VANCOUVER, B.C. — TransLink is saving more money during the transit strike than expected, ironically due to increased fuel tax transfers are flooding in due to the higher number of cars on the roads.
Last month, the B.C. Trucking Association appealed to the government to suspend fuel tax transfers during the strike. But no since action has been taken and it’s estimated that TransLink is saving about $1 million more each month than it ever anticipated.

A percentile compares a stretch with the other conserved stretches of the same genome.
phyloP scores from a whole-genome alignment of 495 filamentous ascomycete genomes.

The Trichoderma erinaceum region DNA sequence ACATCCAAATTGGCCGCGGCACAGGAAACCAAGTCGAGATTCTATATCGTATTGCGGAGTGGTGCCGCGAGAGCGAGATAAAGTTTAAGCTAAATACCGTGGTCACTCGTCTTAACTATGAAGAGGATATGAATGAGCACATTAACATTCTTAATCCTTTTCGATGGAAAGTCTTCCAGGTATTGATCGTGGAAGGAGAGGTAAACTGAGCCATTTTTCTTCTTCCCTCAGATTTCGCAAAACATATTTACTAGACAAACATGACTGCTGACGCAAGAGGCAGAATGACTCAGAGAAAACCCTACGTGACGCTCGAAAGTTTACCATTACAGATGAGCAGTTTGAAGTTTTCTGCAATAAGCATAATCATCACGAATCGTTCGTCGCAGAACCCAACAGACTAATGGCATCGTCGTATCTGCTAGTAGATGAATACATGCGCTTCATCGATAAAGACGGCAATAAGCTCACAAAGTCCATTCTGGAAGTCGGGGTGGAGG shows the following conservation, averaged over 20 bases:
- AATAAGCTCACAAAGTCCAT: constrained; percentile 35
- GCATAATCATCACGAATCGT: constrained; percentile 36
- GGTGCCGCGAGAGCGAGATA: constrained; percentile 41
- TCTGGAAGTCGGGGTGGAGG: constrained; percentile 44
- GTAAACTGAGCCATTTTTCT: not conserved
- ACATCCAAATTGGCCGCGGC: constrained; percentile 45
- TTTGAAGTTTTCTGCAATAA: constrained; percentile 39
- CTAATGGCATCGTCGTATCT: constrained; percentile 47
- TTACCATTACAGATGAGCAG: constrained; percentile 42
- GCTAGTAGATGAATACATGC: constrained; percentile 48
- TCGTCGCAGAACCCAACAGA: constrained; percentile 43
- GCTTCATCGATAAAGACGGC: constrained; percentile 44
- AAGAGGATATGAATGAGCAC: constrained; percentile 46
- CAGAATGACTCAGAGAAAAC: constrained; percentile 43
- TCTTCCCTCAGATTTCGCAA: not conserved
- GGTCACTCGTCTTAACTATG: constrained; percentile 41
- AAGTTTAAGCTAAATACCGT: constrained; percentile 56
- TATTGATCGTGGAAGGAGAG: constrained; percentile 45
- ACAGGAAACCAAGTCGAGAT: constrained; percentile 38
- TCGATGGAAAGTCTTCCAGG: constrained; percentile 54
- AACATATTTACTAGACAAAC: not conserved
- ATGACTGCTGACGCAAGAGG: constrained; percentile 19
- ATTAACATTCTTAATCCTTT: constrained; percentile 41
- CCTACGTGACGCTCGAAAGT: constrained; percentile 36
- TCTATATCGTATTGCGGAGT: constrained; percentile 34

In fact, about $3.3 million has rolled in during the strike.
Commuters are being forced back into their cars and are therefore paying more fuel taxes, which are being directed into TransLink’s coffers.
During the first three months of the strike, TransLink has reaped the rewards, cashing in $3.3 million in gas tax revenue. That reflects a 9.5 per cent hike in gas sales during the strike, over the same period last year.
Meanwhile, he transit body insists it has lost $40 million in revenue over the course of the strike.